STScI will be performing network upgrades on the following dates:
Sat 17 Apr 2021, 7:00 AM - 2:00 PM EDT (11:00 - 18:00 UTC)
Sat 24 Apr 2021, 7:00 AM - 4:00 PM EDT (11:00 - 20:00 UTC)
Sat 1 May 2021, 7:00 AM - 4:00 PM EDT (11:00 - 20:00 UTC)
Sun 2 May 2021, 7:00 AM - 4:00 PM EDT (11:00 - 20:00 UTC)
Sat 8 May 2021, TBD
Sun 9 May 2021, TBD
Services may be unavailable or interrupted during these times.
Wide Field Camera 3 Early Release Science Program
Wide Field Camera 3 (WFC3)
is a panchromatic camera that was installed in the Hubble Space Telescope (HST) as part of Servicing Mission 4 (SM4).
WFC3 has two cameras covering, respectively, ultraviolet and visual wavelengths (200 to 1,000 nm; the UVIS channel)
and near-infrared wavelengths (900 to 1,700 nm; the IR channel).
Each camera is equipped with a wide range of narrow, medium and
broadband filters, together with low-resolution spectroscopic prisms or "grisms".
WFC3 was originally conceived in 1997 as a backup instrument to ACS (2003 AAS abstract2010 MacKenty SPIE paper).
As a facility instrument, led by the HST Project, there is no science team.
External oversight has been provided by the Scientific Oversight Committee (SOC), which was originally constituted in 1998.
The SOC has therefore been closely involved in the definition, development and characterization of WFC3 since the outset,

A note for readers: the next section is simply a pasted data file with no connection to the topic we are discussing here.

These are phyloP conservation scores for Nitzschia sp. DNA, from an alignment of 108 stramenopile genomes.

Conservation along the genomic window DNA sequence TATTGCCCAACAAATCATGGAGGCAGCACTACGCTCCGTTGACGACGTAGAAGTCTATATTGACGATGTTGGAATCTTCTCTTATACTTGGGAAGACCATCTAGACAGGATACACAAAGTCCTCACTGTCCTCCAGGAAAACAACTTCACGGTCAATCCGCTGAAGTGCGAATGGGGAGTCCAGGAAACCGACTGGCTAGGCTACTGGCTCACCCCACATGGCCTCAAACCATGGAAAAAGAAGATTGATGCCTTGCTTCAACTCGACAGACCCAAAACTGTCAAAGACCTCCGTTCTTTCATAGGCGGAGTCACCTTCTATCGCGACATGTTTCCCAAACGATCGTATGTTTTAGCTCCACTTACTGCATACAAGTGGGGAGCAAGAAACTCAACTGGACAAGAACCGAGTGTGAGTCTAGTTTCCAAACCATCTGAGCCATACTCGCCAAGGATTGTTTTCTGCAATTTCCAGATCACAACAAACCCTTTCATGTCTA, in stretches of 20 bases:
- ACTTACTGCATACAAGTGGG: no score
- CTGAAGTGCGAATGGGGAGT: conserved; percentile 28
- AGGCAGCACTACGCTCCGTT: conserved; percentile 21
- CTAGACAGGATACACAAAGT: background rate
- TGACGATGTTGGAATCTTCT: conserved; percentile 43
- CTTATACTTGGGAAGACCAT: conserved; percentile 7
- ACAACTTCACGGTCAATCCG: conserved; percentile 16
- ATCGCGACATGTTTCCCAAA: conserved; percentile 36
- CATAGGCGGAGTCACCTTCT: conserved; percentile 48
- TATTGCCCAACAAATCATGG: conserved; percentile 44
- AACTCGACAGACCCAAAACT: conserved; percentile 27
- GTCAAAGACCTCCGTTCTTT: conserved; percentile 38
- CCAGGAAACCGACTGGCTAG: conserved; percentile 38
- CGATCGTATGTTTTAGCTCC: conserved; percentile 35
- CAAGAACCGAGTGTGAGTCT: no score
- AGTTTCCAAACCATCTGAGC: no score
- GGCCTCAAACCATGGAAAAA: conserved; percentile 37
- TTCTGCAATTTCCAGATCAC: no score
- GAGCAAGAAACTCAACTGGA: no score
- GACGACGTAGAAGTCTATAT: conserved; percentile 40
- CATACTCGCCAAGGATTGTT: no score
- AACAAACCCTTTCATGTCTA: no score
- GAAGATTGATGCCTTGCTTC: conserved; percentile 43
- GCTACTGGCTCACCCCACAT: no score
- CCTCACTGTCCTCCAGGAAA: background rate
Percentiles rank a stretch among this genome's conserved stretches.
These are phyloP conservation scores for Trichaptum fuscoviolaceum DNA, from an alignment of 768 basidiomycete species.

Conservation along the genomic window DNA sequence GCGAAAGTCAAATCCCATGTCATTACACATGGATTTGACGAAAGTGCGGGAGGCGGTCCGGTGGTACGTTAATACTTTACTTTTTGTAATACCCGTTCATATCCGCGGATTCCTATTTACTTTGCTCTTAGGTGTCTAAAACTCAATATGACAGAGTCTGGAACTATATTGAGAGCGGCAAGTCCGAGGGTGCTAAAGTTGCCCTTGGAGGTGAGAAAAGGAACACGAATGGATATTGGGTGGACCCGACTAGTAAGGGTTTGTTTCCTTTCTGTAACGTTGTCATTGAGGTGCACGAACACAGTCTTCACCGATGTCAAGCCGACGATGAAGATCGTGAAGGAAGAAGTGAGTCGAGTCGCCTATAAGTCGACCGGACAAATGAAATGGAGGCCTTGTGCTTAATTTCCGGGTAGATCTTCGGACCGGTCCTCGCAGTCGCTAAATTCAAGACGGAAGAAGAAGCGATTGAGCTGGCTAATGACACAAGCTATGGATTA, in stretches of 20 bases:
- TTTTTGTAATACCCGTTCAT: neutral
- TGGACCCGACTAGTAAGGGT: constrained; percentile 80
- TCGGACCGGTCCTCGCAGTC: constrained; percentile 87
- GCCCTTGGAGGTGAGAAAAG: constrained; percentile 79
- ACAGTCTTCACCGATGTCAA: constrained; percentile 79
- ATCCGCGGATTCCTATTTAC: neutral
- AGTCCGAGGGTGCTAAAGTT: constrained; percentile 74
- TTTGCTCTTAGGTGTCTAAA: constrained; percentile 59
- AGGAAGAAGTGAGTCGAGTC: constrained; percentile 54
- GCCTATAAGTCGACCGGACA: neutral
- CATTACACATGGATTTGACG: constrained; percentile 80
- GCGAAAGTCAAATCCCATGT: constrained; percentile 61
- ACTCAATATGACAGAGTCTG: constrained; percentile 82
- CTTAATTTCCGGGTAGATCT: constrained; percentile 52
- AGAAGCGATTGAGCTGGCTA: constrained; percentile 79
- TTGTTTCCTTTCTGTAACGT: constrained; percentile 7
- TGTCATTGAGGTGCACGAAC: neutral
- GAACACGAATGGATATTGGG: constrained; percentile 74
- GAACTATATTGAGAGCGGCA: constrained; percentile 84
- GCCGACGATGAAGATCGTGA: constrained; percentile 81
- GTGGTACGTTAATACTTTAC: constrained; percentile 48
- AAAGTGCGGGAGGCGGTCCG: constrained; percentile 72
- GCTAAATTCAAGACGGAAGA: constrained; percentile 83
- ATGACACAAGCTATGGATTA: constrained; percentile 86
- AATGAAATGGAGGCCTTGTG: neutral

and the SOC members have acquired a corresponding familiarity with the scientific potential of this instrument.
More information about the Science Program, relevant publications and the SOC.
In recognition, the STScI director allocated ~210 orbits of Director's Discretionary time to the WFC3 SOC
for challenging science programs designed to test key capabilities of both the UVIS and IR channels.
These orbits were distributed between programs 11359 and
The combined dataset from these programs is referred to as the 'WFC3 Early Release Science (ERS) Program'.
Data from the ERS program were made public as soon as they were deposited into the HST Archive.
The ERS High Level Science Products made available here are based on custom processing of the original dataset. In some cases, this involved the use of more contemporary calibration files than were publicly available at a given time. In others, we employed specialized software to extract measurements of general interest from the images. Several versions of re-processed data are available in some cases. The most recent version is recommended for current use, but earlier versions that correspond to published ERS papers are also included for reference. See the README files for more complete information.